I agree with you about the anaglyph TV version of HONDO. I recently saw a website showing a pair of the TV glasses and the text claimed they were from the 1953 theatrical release!

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#10 of 13 Bob Furmanek

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Posted October 06 2007 - 01:17 AM

For the facts and the real truth about HONDO, check out this post and link.

http://www.hometheat....d.php?t=263157

Bob

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#11 of 13 Richard--W

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Posted October 09 2007 - 11:42 PM

Bob, my thanks to you and Jack Theakson for all your fine scholarship and preservation efforts. You guys are leading the charge.

Everyone who loves movies should study your website.

When you know of a public screening of HONDO in its proper stereoscopic format, I hope you will the post the news here. I can't think of any other film I'd like to see more than HONDO in authentic 3-D.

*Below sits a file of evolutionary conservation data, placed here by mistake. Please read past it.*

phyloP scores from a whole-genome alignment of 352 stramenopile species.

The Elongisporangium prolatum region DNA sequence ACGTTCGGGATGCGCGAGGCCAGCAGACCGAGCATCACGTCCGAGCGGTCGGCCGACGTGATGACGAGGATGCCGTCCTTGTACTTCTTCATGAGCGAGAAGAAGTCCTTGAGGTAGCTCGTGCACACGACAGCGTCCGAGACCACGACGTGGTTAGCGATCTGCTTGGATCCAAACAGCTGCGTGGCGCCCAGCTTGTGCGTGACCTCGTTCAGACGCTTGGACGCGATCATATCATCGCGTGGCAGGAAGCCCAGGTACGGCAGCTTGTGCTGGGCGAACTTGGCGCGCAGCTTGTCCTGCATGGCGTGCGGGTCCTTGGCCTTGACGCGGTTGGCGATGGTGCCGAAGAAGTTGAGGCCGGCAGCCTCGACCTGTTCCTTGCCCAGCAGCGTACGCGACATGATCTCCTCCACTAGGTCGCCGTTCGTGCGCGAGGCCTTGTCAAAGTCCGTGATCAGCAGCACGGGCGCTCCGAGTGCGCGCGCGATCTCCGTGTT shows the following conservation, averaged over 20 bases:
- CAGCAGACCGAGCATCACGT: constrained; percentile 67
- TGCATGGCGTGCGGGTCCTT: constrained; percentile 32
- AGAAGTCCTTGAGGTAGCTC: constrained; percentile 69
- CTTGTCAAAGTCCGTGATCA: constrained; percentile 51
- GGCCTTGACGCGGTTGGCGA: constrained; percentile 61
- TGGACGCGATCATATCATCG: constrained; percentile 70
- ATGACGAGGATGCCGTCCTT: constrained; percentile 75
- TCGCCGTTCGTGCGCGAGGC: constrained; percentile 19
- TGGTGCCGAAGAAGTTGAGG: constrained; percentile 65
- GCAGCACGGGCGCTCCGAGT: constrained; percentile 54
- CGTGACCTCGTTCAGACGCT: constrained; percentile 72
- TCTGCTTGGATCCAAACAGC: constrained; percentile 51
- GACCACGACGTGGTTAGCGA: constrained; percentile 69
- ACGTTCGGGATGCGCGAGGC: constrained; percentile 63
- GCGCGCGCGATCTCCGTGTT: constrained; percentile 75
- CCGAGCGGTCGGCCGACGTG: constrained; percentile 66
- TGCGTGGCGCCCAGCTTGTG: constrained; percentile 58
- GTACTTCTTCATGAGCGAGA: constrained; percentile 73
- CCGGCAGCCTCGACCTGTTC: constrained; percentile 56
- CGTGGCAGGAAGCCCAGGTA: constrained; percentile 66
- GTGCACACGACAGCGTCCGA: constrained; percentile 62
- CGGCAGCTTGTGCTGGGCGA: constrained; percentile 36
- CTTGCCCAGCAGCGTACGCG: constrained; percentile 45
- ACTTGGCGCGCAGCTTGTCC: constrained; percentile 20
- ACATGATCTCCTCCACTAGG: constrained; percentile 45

#12 of 13 Bob Furmanek

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Posted October 10 2007 - 06:37 AM

Thank you for your kind words Richard, and I'm glad that you enjoyed the article.

HONDO will be screening in the new digital 3-D transfer at the Academy on November 13. Here's the webpage: http://www.oscars.or...ondo/index.html

The film will not be shown in its correct 1.85 ratio. The new transfer is full-frame, so watch for some boom mikes!

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#13 of 13 Richard--W

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Posted October 12 2007 - 09:16 AM

Thanks for the heads-up on the 3-D screening of HONDO. This is an important screening. Bought my tickets.

Bob Furmanek, check your PM.